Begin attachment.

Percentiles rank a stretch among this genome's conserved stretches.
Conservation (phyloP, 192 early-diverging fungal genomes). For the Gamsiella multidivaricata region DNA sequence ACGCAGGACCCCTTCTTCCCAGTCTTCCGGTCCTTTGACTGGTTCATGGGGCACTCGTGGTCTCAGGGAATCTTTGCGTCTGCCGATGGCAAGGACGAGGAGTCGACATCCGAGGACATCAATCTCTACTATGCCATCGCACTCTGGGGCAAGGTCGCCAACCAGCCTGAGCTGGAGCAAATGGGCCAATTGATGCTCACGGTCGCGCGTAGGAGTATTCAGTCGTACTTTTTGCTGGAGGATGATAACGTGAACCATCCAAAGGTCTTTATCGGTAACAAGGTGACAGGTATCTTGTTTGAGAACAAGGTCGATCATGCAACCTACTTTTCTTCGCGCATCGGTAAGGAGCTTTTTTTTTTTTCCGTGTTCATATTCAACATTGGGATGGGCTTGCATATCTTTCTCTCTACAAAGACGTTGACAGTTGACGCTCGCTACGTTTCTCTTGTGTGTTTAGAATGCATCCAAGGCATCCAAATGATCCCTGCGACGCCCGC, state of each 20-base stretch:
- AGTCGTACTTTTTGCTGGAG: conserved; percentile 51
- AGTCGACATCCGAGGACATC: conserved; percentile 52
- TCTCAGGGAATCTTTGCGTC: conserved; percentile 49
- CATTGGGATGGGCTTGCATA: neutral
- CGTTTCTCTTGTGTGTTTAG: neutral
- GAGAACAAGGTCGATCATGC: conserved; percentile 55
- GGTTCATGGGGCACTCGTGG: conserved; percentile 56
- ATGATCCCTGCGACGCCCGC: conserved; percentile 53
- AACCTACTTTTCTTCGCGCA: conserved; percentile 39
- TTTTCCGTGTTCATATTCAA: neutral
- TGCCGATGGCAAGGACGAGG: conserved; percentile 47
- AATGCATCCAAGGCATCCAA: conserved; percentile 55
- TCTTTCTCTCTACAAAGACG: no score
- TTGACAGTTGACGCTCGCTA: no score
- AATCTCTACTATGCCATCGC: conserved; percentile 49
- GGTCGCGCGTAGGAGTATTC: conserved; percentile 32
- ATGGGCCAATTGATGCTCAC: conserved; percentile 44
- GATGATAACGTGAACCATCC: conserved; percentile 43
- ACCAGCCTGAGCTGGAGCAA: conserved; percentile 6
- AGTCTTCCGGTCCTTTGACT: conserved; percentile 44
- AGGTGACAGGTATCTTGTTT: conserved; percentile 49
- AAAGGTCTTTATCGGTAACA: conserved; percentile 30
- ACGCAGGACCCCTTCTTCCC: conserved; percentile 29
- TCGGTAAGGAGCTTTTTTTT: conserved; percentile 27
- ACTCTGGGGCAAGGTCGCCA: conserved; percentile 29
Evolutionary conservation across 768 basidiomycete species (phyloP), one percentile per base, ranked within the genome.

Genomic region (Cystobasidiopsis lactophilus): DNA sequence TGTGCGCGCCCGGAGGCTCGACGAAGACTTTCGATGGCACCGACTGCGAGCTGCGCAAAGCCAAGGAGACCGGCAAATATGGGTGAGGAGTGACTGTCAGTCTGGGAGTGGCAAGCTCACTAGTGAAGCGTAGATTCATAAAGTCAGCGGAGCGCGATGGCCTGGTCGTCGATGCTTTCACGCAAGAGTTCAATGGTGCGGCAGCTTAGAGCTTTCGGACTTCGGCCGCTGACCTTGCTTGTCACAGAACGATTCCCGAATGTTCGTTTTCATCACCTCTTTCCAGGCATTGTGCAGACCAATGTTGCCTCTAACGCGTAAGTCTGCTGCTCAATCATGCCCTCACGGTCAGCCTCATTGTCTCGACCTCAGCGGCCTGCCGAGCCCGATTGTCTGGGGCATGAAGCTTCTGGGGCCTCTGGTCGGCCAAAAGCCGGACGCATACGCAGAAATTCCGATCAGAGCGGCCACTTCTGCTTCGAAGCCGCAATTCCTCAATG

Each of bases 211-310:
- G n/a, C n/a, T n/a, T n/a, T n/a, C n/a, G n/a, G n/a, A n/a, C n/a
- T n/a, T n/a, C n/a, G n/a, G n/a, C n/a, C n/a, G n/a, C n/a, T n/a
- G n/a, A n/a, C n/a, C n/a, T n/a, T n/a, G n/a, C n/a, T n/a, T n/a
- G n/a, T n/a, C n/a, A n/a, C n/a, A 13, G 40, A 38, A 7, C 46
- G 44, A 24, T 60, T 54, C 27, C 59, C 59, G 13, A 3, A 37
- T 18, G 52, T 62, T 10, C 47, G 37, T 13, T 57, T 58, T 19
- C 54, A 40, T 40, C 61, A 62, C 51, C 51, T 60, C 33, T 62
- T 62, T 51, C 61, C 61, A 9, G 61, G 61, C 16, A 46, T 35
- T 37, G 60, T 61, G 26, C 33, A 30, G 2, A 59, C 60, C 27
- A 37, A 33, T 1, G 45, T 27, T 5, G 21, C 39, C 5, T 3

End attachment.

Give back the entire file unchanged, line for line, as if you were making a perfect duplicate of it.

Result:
Percentiles rank a stretch among this genome's conserved stretches.
Conservation (phyloP, 192 early-diverging fungal genomes). For the Gamsiella multidivaricata region DNA sequence ACGCAGGACCCCTTCTTCCCAGTCTTCCGGTCCTTTGACTGGTTCATGGGGCACTCGTGGTCTCAGGGAATCTTTGCGTCTGCCGATGGCAAGGACGAGGAGTCGACATCCGAGGACATCAATCTCTACTATGCCATCGCACTCTGGGGCAAGGTCGCCAACCAGCCTGAGCTGGAGCAAATGGGCCAATTGATGCTCACGGTCGCGCGTAGGAGTATTCAGTCGTACTTTTTGCTGGAGGATGATAACGTGAACCATCCAAAGGTCTTTATCGGTAACAAGGTGACAGGTATCTTGTTTGAGAACAAGGTCGATCATGCAACCTACTTTTCTTCGCGCATCGGTAAGGAGCTTTTTTTTTTTTCCGTGTTCATATTCAACATTGGGATGGGCTTGCATATCTTTCTCTCTACAAAGACGTTGACAGTTGACGCTCGCTACGTTTCTCTTGTGTGTTTAGAATGCATCCAAGGCATCCAAATGATCCCTGCGACGCCCGC, state of each 20-base stretch:
- AGTCGTACTTTTTGCTGGAG: conserved; percentile 51
- AGTCGACATCCGAGGACATC: conserved; percentile 52
- TCTCAGGGAATCTTTGCGTC: conserved; percentile 49
- CATTGGGATGGGCTTGCATA: neutral
- CGTTTCTCTTGTGTGTTTAG: neutral
- GAGAACAAGGTCGATCATGC: conserved; percentile 55
- GGTTCATGGGGCACTCGTGG: conserved; percentile 56
- ATGATCCCTGCGACGCCCGC: conserved; percentile 53
- AACCTACTTTTCTTCGCGCA: conserved; percentile 39
- TTTTCCGTGTTCATATTCAA: neutral
- TGCCGATGGCAAGGACGAGG: conserved; percentile 47
- AATGCATCCAAGGCATCCAA: conserved; percentile 55
- TCTTTCTCTCTACAAAGACG: no score
- TTGACAGTTGACGCTCGCTA: no score
- AATCTCTACTATGCCATCGC: conserved; percentile 49
- GGTCGCGCGTAGGAGTATTC: conserved; percentile 32
- ATGGGCCAATTGATGCTCAC: conserved; percentile 44
- GATGATAACGTGAACCATCC: conserved; percentile 43
- ACCAGCCTGAGCTGGAGCAA: conserved; percentile 6
- AGTCTTCCGGTCCTTTGACT: conserved; percentile 44
- AGGTGACAGGTATCTTGTTT: conserved; percentile 49
- AAAGGTCTTTATCGGTAACA: conserved; percentile 30
- ACGCAGGACCCCTTCTTCCC: conserved; percentile 29
- TCGGTAAGGAGCTTTTTTTT: conserved; percentile 27
- ACTCTGGGGCAAGGTCGCCA: conserved; percentile 29
Evolutionary conservation across 768 basidiomycete species (phyloP), one percentile per base, ranked within the genome.

Genomic region (Cystobasidiopsis lactophilus): DNA sequence TGTGCGCGCCCGGAGGCTCGACGAAGACTTTCGATGGCACCGACTGCGAGCTGCGCAAAGCCAAGGAGACCGGCAAATATGGGTGAGGAGTGACTGTCAGTCTGGGAGTGGCAAGCTCACTAGTGAAGCGTAGATTCATAAAGTCAGCGGAGCGCGATGGCCTGGTCGTCGATGCTTTCACGCAAGAGTTCAATGGTGCGGCAGCTTAGAGCTTTCGGACTTCGGCCGCTGACCTTGCTTGTCACAGAACGATTCCCGAATGTTCGTTTTCATCACCTCTTTCCAGGCATTGTGCAGACCAATGTTGCCTCTAACGCGTAAGTCTGCTGCTCAATCATGCCCTCACGGTCAGCCTCATTGTCTCGACCTCAGCGGCCTGCCGAGCCCGATTGTCTGGGGCATGAAGCTTCTGGGGCCTCTGGTCGGCCAAAAGCCGGACGCATACGCAGAAATTCCGATCAGAGCGGCCACTTCTGCTTCGAAGCCGCAATTCCTCAATG

Each of bases 211-310:
- G n/a, C n/a, T n/a, T n/a, T n/a, C n/a, G n/a, G n/a, A n/a, C n/a
- T n/a, T n/a, C n/a, G n/a, G n/a, C n/a, C n/a, G n/a, C n/a, T n/a
- G n/a, A n/a, C n/a, C n/a, T n/a, T n/a, G n/a, C n/a, T n/a, T n/a
- G n/a, T n/a, C n/a, A n/a, C n/a, A 13, G 40, A 38, A 7, C 46
- G 44, A 24, T 60, T 54, C 27, C 59, C 59, G 13, A 3, A 37
- T 18, G 52, T 62, T 10, C 47, G 37, T 13, T 57, T 58, T 19
- C 54, A 40, T 40, C 61, A 62, C 51, C 51, T 60, C 33, T 62
- T 62, T 51, C 61, C 61, A 9, G 61, G 61, C 16, A 46, T 35
- T 37, G 60, T 61, G 26, C 33, A 30, G 2, A 59, C 60, C 27
- A 37, A 33, T 1, G 45, T 27, T 5, G 21, C 39, C 5, T 3